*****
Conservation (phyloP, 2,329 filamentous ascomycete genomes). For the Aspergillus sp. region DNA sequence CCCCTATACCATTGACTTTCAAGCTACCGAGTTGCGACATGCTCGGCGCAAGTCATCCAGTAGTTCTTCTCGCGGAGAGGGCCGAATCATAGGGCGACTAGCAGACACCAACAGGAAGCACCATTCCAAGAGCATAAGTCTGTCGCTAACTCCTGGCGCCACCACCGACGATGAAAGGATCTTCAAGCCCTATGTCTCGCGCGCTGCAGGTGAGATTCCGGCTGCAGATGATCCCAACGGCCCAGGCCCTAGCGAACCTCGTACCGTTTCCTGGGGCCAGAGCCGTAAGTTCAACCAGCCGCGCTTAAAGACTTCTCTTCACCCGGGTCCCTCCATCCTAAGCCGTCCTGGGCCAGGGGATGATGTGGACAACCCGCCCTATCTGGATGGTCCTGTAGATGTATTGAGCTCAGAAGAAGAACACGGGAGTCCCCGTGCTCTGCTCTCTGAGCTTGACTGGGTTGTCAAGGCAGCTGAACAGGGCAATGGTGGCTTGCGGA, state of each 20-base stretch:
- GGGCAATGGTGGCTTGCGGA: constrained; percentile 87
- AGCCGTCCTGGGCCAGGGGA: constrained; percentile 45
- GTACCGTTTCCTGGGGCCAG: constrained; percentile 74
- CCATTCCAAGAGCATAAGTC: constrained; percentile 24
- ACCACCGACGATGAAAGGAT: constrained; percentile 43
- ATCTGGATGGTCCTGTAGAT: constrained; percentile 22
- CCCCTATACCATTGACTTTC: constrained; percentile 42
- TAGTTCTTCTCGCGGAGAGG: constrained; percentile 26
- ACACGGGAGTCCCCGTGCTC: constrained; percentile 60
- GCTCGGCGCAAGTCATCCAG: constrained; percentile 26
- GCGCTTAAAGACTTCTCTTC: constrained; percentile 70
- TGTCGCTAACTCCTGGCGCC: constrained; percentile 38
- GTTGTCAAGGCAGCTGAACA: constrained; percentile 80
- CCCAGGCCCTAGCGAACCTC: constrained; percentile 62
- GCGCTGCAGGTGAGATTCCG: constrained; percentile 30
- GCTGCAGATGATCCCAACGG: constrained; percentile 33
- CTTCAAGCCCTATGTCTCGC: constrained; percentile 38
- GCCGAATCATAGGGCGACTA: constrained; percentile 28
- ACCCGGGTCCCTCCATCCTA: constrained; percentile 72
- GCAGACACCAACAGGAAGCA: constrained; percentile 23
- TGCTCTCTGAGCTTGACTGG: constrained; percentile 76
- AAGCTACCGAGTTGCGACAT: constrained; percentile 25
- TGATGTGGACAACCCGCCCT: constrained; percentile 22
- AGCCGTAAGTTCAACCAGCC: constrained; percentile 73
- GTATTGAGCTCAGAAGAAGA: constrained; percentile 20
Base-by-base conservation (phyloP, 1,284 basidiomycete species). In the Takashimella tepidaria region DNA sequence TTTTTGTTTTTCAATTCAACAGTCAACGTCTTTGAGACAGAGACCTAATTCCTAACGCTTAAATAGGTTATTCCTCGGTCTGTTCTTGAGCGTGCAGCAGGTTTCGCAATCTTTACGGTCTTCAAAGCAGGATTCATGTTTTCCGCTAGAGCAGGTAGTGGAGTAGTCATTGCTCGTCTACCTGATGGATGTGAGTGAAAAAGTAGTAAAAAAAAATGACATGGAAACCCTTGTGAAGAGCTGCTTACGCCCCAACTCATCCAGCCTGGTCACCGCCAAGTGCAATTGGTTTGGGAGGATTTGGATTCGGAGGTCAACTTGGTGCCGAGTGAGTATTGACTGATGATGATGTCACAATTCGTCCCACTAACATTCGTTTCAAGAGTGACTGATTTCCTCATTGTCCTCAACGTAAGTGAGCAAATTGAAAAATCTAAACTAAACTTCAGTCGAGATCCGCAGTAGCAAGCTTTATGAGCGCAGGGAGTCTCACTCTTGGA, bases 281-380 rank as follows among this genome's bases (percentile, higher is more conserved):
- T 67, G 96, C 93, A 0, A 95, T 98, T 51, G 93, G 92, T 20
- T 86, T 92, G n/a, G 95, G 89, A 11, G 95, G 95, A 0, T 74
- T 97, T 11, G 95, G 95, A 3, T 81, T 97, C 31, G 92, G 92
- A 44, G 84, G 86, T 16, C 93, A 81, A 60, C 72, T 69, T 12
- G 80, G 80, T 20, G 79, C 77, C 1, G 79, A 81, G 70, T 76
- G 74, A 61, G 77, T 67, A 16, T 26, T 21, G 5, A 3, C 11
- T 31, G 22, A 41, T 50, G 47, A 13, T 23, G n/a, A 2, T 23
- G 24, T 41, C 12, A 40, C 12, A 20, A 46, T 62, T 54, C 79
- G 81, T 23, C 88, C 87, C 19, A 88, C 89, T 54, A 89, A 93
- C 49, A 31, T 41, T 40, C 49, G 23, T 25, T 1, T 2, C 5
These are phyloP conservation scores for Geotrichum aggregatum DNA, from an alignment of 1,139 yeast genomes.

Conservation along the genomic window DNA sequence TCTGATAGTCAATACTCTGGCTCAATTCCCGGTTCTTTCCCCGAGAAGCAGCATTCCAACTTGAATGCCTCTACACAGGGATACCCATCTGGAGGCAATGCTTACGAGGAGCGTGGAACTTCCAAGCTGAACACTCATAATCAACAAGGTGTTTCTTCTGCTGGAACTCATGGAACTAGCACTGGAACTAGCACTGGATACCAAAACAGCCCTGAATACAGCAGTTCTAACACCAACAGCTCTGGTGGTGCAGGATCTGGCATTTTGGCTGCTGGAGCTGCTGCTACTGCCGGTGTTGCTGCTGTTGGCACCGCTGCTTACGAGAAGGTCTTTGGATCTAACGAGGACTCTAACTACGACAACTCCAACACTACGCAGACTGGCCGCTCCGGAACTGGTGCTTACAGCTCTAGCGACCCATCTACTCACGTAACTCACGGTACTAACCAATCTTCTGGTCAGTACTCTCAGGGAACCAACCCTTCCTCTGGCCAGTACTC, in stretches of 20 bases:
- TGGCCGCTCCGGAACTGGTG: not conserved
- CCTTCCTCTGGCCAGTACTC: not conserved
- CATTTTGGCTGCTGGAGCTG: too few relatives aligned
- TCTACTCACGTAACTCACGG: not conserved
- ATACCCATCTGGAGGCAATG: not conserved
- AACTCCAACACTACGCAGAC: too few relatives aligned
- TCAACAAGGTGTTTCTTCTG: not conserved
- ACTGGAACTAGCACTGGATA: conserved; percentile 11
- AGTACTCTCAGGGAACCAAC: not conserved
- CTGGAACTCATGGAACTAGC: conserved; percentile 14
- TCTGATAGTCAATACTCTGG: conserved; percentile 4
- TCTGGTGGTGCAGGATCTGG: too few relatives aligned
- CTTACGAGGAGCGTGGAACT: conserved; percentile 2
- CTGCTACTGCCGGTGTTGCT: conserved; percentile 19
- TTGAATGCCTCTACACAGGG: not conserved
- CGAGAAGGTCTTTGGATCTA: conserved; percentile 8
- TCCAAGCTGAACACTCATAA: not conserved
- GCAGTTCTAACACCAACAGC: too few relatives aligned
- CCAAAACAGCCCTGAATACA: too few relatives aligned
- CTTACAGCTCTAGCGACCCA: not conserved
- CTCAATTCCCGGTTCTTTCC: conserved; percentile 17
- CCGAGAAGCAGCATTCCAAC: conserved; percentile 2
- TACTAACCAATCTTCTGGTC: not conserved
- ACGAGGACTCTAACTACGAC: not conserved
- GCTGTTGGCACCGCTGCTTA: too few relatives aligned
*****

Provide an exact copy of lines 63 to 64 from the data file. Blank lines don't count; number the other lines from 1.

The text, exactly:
- ACGAGGACTCTAACTACGAC: not conserved
- GCTGTTGGCACCGCTGCTTA: too few relatives aligned